The Santa Barbara City Council approved a community choice energy plan on Tuesday and adopted an ordinance establishing a program called Santa Barbara Clean Energy.
The council voted 6-1, with Randy Rowse dissenting, to approve the plan and submit it to the California Public Utilities Commission for review and certification,
The vote was held after a report by program supervisor Alelia Parenteau, who was joined by Assistant City Attorney Sarah Knecht and John Dalessi, president and CEO of Pacific Energy Advisors.
Community choice energy, or CCE, is an alternative to traditional investor-owned energy utilities in which local entities aggregate electricity contracts to purchase electricity as a group.
Community Choice would allow the city to purchase energy directly or generate power and set the rates charged to customers. This system would give the city the flexibility to invest in renewable energy sources.
The City Council has a 100 percent carbon-free goal for the program.
“I have three key takeaways that I want you to really remember after today’s presentation, and we’ll likely bring them up at every subsequent presentation because they are the main facts about CCE that we want you to hold onto,” said Ms. Parenteau.
The first is that the CCE is an opt-out program, meaning the entire community, except for direct access customers who already get to choose their provider, would be brought into the community choice program with the option to opt out of the utility.
The second is that the CCE is about choice. Local customers would have the option to either stay in the CCE at the 100 percent renewable default, could “opt-down” to a cheaper rate, or opt out and return to the utility.
Lastly, Southern California Edison would remain responsible for the delivery of the power and the maintenance of the electrical distribution infrastructure.
Assembly Bill 117 requires the city to submit the plan to the state Public Utilities Commission by the end of the year so service can begin in January 2021.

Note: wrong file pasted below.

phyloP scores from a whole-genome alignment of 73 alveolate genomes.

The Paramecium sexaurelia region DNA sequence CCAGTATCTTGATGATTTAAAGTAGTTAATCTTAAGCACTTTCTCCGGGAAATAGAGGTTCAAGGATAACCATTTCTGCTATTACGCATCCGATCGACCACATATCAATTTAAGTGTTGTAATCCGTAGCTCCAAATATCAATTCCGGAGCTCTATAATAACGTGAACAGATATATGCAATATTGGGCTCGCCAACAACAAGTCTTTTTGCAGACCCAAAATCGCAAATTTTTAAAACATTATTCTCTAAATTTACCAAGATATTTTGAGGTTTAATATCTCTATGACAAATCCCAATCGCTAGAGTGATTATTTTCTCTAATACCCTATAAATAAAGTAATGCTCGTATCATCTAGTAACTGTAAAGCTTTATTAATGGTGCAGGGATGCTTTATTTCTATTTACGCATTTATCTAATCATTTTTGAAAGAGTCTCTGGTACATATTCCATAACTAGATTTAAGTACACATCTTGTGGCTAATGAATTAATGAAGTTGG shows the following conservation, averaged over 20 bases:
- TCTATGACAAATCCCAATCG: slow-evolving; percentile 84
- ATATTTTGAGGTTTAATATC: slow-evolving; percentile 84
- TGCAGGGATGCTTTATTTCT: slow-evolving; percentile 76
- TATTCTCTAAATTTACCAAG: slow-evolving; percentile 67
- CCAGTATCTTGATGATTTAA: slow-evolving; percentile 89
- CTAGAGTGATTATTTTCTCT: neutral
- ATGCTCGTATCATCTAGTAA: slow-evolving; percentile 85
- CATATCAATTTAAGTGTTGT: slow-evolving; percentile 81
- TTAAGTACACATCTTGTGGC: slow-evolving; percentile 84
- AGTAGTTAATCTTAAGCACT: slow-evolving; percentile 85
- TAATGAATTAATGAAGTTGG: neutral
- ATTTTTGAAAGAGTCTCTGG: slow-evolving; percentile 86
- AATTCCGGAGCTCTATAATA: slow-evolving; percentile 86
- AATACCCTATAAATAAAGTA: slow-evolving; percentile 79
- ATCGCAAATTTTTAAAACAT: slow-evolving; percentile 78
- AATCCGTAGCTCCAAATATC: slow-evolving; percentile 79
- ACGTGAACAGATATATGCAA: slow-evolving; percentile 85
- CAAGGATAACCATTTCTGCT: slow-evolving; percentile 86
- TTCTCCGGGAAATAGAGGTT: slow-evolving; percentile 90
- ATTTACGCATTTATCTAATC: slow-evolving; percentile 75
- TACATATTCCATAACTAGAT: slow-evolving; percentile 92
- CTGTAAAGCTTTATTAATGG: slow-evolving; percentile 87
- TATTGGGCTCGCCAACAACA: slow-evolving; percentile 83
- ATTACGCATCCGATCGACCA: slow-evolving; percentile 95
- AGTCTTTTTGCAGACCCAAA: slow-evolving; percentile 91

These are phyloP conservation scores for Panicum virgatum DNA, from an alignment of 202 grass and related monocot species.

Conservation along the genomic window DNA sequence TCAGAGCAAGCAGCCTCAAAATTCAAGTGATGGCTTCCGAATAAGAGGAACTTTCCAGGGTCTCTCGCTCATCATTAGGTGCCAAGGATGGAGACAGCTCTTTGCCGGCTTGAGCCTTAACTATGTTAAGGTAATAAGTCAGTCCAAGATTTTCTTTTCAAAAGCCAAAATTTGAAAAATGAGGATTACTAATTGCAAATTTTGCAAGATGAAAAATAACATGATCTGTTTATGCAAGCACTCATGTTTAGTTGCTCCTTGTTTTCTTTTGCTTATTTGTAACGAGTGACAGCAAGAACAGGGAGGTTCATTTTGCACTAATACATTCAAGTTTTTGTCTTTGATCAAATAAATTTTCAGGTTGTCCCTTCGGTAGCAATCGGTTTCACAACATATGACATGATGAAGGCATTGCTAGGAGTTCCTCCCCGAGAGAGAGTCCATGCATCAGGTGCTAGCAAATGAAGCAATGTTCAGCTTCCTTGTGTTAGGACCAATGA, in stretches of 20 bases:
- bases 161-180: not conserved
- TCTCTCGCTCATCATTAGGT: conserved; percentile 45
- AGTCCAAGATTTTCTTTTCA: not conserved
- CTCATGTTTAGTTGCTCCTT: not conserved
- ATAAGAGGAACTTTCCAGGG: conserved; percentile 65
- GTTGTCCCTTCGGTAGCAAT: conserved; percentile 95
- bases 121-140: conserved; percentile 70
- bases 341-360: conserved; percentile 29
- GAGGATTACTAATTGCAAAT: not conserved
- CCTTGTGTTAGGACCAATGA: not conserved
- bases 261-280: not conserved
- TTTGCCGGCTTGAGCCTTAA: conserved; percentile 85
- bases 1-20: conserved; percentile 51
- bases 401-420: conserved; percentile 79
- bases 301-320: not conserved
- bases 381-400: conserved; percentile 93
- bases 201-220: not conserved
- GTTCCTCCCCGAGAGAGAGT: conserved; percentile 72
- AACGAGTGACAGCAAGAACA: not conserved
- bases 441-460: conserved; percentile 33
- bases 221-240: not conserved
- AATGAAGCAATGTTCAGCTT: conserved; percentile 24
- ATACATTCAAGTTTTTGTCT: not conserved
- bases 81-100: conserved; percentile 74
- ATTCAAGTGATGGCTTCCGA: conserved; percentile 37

The plan must include the organizational structure of the program, rate-setting practices, customer notification and opt-out procedures, among other criteria. The law also requires the city to include a statement of intent containing commitments to universal access, reliability, equitable treatment of customer classes, and compliance with state law and regulations regarding greenhouse gas emission standards.
“One thing that really excites me with this is that we keep the Santa Barbara name at the forefront of the clean energy. Our name’s going to be out there and when people ask what is Santa Barbara doing, we’re saying we’re moving forward. We’re not part of Monterey. We’re not part of Los Angeles. We’re Santa Barbara,” said Councilman Eric Friedman.
Start-up costs will include a $150,000 financial security deposit, due to the Public Utilities Commission 90 days after the implementation plan is filed; a $160,000 implementation agreement fee due by February to the California Choice Energy Authority; and more than $1 million in service agreements for technical energy services, data management and regulatory and legal services, according to city staff.
The city can terminate the CCE implementation process at any time prior to serving electricity to customers in 2021, Ms. Parenteau said.
The process for termination is included in the implementation plan and if used, customers would remain with Southern California Edison. However, termination comes at increased costs as the program is implemented over the next year and the city continues to invest in the process.
Mr. Rowse said that, although he has a lot of faith in city staff, he was not ready to commit to the program as he is not convinced it would be in the best interest for all ratepayers.
“There are going to be extraordinary expenses, extraordinary start-ups, so as a council member looking out for what my ratepayers need and want, which is reliability, independence, and the best rates possible, there’s going to be some pain upfront for this,” he said.
“CCE is a huge part of our strategies in our climate change action plan, which we adopted back in 2012,” said Mayor Cathy Murillo, “We need to move forward addressing that very important issue. It’s a social issue, it’s an environmental issue. We need to move forward.”
Also Tuesday, the council established a subcommittee to support city staff’s development of a relocation plan for the Santa Barbara Farmers’ Market from the Cota Commuter Lot. The council selected council members Kristen Sneddon, Meagan Harmon and Mr. Friedman to serve on the subcommittee. The commuter lot has been selected as the site of a new police station.